This is a tutorial that will teach you how to create Blender terrain models from digital elevation data downloaded from the Internet.
The URLs to download the free software is included in the tutorial. The software you will need is:
MicroDEM: This free application loads digital elevation data and converts it a gray scale heightmap to be used as the texture in Blender for the displacement modifier. You need this application to complete the tutorial.
GoogleEarth and the srtm41.kmz file: This is optional, but I cover how to use it in the tutorial. This allows you to download the elevation data collected by the Shuttle Radar Topography Mission (SRTM) worldwide. Although it is low resolution data, I find it very useful.
I use actual digital elevation data to create Blender terrains for mountains, volcanos, canyons, deserts, river valleys, beaches, coves, battlefields and other historic palces, and many other uses. ANT is a very good tool in Blender and I use it. However, when you want to create specific terrain models or ones with high resolution without a lot of effort, then digital elevation data is what I prefer.
Using GIMP, Photoshop, or other imaging software, you can, with some practice, edit the heightmaps to add, modify, and delete terrain to meet your needs. Also, you can paint in flat areas to create roads, paths, streams, rivers, etc. But it does take some practice to select the proper gray scales for the desired terrain features.
The tutorial will take you step by step from downloading the elevation data for Mount Saint Helens in Washington State, to loading the data in MicroDEM, converting it to a heightmap, and then using that heightmap in Blender to create a model of Mt. St. Helens.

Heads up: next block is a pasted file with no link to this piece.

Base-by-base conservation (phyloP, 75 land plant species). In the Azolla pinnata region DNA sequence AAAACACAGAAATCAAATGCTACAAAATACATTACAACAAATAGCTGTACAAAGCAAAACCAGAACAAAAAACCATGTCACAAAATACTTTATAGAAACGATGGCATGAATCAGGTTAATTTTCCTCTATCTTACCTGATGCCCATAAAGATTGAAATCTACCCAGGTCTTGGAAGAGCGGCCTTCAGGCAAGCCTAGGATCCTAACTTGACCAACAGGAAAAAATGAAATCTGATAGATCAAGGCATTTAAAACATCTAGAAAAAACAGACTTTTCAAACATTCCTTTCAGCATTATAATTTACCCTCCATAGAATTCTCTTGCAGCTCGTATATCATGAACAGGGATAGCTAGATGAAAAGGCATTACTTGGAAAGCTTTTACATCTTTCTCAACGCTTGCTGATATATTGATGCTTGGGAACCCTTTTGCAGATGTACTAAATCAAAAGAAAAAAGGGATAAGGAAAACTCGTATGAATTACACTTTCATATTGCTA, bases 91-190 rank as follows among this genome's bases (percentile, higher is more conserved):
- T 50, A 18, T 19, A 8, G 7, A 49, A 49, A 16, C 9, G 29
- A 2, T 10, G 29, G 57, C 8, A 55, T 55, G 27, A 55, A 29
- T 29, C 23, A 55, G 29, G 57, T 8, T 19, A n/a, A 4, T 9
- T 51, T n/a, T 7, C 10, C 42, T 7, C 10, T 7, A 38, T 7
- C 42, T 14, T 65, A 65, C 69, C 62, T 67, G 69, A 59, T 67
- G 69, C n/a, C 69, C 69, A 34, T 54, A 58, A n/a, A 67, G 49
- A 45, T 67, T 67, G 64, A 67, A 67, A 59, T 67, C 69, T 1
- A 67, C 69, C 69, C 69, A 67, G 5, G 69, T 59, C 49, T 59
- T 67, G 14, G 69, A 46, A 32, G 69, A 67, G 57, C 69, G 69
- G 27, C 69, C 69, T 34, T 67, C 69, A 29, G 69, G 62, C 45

The preview to the left shows two techniques covered in the tutorial.
The first technique is represented by the red arrows and uses elevation data downloaded from the Internet. In the upper left is the elevation data opened in MicroDEM. The red arrow points to the image on the right that is the data converted to a gray scale heightmap. The red arrow pointing down from the heightmap shows the result you will get in Blender.
The second technique is represented by the yellow arrow in the preview to the left. Using GoogleEarth with the srtm41.kmz file installed select the area to be modeled and download the srtm data directly from GoogleEarth. After processing in MicroDEM, the yellow arrow points to the Blender terrain model of that same area in GoogleEarth.
If you know how to use the displacement modifier, then once you download the digital elevation data file, it will take no more than 5-10 minutes to create a detailed terrain model of actual terrain. If you are new to Blender, then it might take a little longer.
As noted, the software needed is free.
There are four easy steps:
Download the digital elevation data file either directly from the Internet or via GoogleEarth.
Open the file in the MicroDEM software application.
Convert the data to a gray scale heightmap and save it as a GeoTiff file.
Use the GeoTiff file as the texture image in Blender for use in the displace modifier.
Additionally, I show you how to download elevation terrain data for most of the world using GoogleEarth and give you an example of what it will look like in Blender.
GoogleEarth is free and the kmz file that provides access to the SRTM (Shuttle Radar Topography Mission) elevation data is also free and is a no-brainer to install.
It’s simple, it’s easy, and it’s all free.
Once you have the software installed (the GoogleEarth technique is optional), the tutorial shouldn’t take more than about 20 minutes from downloading the data file to producing the Blender model. Once you’ve done it two or three times, I’d be surprised if it took you more than 5-10 minutes after you downloaded your elevation data.
And note that MicroDEM will allow you to merge multiple elevation data files (of the same format) to create terrain models of larger areas.